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From the mind of George Lucas, Radioland Murders is a star-studded, madcap murder-mystery that brings back the heyday of live radio and will keep you laughing and guessing until the show-stopping finale! An all-star ensemble cast comes together in this side-splitting whodunit that lovingly recreates an era known for its big band sound and art deco look.
This is a manic, crazy and fun film, largely due to the Keaton-like performance of Brian Benben. Mary Stuart Masterson is known for great dramatic talent, but this is the first comedy I've seen her in, and she's a natural. This was directed by Mel Smith; is it the same Mel Smith that had a small but hysterical part in "The Princess Bride"? I wonder if this film was given a bad rap because it came out the same year as Woody Allen's brilliant "Bullets Over Broadway" (1994). There are comparisons to be made, if only for period and music. Otherwise, this film takes on its very own character. A wonderful ensemble cast , including Ned Beatty, Michael Lerner, Jeffrey Tambor & Christopher Lloyd, must be commended. Cameo appearances from George Burns and Rosemary Clooney are wonderful. Whatever this film lacks in plot, is made up for with energetic performances, quick editing, and loads of great one-liners. There's also a lot of great period music to entertain. I DO enjoy this film a lot, and at the reasonable price and a great 2.35:1 Widescreen, the DVD is a bargain. If you like "silly", you'll love this. And Brian Benben is marvelous. Too bad the stuck-up critics didn't like it. We, the audience, know better.
That's the bottom line here, you have to be mentally fast to keep up with a movie like this! Ever wonder why movie critics always love those slow, foreign movies? Because they're not all that smart! Heck, that's why they're movie critics, they probably can't do anything else besides watch movies and talk about them! This is a truly funny movie with great music and style, and I'm glad George Lucas can afford to do what he wants nowadays because he's obviously got the talent. I hope he throws some more comedies at us when he's done with Star Wars and maybe a new Indy picture! This is a very fast paced movie, but that was the whole idea! That's the way it was! His comedic take on the Phantom of the Opera is hilarious thanks to his great casting, it's just a matter of can you follow a movie that's that fast and noisy! This movie is a real rollercoaster ride, as it was meant to be! I'm 25 and love it, and my sister is 15 and loves it even more than me!!!! Thanks George, I understand what you were doing and some of us LOVE it!
As far as I'm concerned, you can ignore the plot of Radioland Murders; it's thinner than a sheet of tissue paper. However, what you shouldn't ignore is the marvelous inside look at what life during the Golden Age of Radio was like for everyone involved with the medium.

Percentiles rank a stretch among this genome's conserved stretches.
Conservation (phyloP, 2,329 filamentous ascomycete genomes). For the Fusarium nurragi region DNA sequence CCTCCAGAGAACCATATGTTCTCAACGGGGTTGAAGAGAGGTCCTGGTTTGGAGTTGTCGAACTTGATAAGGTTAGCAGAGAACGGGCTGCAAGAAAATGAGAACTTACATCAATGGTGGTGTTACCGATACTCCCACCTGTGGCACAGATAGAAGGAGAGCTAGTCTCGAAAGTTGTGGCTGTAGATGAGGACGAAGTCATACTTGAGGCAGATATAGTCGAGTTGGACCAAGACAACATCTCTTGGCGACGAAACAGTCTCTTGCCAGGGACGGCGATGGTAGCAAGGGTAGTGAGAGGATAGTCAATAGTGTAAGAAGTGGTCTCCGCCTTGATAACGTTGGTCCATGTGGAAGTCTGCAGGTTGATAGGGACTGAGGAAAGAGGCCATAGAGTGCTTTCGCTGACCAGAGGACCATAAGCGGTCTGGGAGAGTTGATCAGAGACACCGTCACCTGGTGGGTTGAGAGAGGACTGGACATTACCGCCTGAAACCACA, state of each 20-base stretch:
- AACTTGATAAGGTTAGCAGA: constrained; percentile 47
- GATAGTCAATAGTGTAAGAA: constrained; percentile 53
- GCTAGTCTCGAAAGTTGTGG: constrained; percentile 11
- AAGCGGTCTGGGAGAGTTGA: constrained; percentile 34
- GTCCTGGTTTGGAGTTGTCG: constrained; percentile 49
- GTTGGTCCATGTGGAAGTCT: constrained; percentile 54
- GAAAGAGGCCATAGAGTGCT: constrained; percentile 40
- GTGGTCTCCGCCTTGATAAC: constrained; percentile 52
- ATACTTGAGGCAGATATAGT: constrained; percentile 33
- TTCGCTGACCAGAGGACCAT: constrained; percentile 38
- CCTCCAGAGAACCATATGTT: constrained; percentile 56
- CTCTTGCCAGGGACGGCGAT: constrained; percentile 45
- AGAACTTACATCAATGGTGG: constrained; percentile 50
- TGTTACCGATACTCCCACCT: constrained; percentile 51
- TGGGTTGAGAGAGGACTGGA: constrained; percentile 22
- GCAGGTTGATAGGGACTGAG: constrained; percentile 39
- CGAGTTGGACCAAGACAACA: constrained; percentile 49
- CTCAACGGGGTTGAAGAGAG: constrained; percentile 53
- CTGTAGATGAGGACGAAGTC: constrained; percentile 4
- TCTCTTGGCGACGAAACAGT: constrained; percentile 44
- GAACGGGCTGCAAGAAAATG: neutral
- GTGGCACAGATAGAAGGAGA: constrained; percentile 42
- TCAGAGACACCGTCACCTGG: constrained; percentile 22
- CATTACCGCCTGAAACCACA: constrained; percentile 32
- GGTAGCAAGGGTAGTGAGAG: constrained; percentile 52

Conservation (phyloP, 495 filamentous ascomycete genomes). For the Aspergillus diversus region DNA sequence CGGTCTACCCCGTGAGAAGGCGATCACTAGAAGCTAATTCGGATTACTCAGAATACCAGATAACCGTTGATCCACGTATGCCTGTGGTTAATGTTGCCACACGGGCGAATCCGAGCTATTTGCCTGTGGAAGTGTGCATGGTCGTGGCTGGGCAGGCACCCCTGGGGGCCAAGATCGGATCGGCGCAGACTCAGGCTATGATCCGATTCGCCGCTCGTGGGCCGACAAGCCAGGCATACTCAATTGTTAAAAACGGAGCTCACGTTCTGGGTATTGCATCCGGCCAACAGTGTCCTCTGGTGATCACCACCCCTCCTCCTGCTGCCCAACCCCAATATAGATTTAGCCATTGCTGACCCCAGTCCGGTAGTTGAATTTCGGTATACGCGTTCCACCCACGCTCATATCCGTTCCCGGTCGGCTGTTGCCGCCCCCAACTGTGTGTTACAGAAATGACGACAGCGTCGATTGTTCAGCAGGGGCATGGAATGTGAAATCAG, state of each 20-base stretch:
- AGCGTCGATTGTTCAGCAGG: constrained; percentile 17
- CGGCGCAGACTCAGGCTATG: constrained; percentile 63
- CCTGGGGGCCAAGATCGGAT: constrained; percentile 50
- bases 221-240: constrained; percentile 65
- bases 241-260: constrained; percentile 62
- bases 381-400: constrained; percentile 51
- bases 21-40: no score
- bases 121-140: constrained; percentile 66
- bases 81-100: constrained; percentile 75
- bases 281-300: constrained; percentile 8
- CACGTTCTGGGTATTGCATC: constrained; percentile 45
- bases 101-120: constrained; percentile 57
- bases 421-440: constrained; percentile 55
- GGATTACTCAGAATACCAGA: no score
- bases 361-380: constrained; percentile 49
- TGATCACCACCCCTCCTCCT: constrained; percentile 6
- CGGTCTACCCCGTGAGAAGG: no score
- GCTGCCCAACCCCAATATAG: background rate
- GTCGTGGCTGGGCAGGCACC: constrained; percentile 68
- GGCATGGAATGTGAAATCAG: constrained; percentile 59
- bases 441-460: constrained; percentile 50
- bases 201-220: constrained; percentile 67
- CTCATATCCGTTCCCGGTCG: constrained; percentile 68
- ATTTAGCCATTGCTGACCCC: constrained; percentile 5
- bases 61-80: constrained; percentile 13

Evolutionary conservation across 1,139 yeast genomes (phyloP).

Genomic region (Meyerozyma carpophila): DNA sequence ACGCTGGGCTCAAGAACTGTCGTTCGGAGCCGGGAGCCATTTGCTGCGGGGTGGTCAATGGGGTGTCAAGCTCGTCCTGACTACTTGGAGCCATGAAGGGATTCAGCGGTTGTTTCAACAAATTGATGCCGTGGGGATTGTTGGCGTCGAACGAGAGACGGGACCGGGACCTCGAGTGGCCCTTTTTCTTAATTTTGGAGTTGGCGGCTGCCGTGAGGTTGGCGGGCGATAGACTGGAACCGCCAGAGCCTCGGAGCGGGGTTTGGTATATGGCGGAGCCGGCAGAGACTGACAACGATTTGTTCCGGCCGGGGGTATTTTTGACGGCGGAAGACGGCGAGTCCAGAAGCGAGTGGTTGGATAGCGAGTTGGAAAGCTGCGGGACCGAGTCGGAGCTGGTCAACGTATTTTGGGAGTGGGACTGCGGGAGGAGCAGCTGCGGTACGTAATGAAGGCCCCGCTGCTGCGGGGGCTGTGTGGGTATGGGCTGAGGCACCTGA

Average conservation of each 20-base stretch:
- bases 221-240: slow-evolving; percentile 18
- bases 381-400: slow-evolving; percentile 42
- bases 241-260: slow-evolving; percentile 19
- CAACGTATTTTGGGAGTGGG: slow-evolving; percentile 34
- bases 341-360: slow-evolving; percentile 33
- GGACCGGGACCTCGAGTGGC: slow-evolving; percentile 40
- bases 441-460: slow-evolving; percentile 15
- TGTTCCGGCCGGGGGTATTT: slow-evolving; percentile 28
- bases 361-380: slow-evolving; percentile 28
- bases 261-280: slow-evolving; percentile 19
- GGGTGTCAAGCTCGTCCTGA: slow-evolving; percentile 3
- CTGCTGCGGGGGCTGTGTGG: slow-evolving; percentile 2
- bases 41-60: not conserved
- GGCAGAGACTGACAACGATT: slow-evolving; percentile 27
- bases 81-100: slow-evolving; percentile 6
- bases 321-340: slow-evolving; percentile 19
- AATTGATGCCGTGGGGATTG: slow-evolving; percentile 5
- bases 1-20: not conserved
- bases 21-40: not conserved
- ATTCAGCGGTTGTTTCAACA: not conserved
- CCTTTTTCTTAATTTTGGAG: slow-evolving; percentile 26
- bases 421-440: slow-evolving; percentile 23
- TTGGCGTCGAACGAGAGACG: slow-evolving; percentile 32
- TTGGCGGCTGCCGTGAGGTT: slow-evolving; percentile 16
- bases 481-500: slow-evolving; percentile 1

The premise is that in 1939 WBN, a Chicago-based radio 'superstation,' is attempting to launch a national network to compete with NBC, CBS, Dumont and Mutual. (Note: one thing that makes me as a fan of old-time radio grit his teeth is the movie's constant reference to launching a 'fourth' network when in fact there were already four - five, if you count NBC Blue and NBC Red (later ABC) as two separate networks. It's a glaring mistake and one that could have been fixed with one lousy line of dialogue!) During the inaugural network broadcast, a series of murders of important players in the enterprise takes place within the walls of the station. Suspicion falls on the head of the station's writing team, who is about to be divorced by his wife, the station's assistant manager. He has to figure out who the murderer is and solve the case, while simultaneously staying out of the hands of the cops AND continuing to write half a dozen different radio scripts.
As I said, a thin plot. However, what makes this movie worth watching is the look behind the radio broadcasts of the period. The attention paid to authenticity is remarkable, not least because of the homages to many Golden Age radio entertainers. Among those honored are Orson Welles (The Shadow), Gene Autry (The Singing Cowboy), Spike Jones and his City Slickers (the interpretation of Kacheturian's "Sabre Dance" done on tuned bottles is right up Spike's alley), Cab Calloway and Glenn Miller.Read more ›
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I was into amateur DX AM and shortwave radio once, and I really got a charge out of this movie. I could figure out that the radio station WBN in Chicago was supposed to be WGN-just like the TV series WKRP in Cincinatti is supposed to be WKRC in Cincinatti! There were plenty of pretty chorus girls and fast moving slapstick humor and action. You had to be alert to catch all the jokes! As I was doing a personal study of the prophet Ezekiel at the time the weird line inserted into a radio play dialog-"Die, you infidel Dog, die!-The Curse of Nebuchadnezzar be upon you!" really cracked me up since the prophecy of Ezekiel was set in ancient Babylon when Nebuchadnezzar was emperor. There is, of course, no such curse! In real life I heard on a history TV show that the man who invented TV in the 30's had it patented; and yet no one bought his patent; but the corporations waited until the patent expired and waited after WWII and then took the invention from the man for free. This is a real danger of producing intellectual property! Obviously the mystery killer in the movie had a genuine legitimate grudge!
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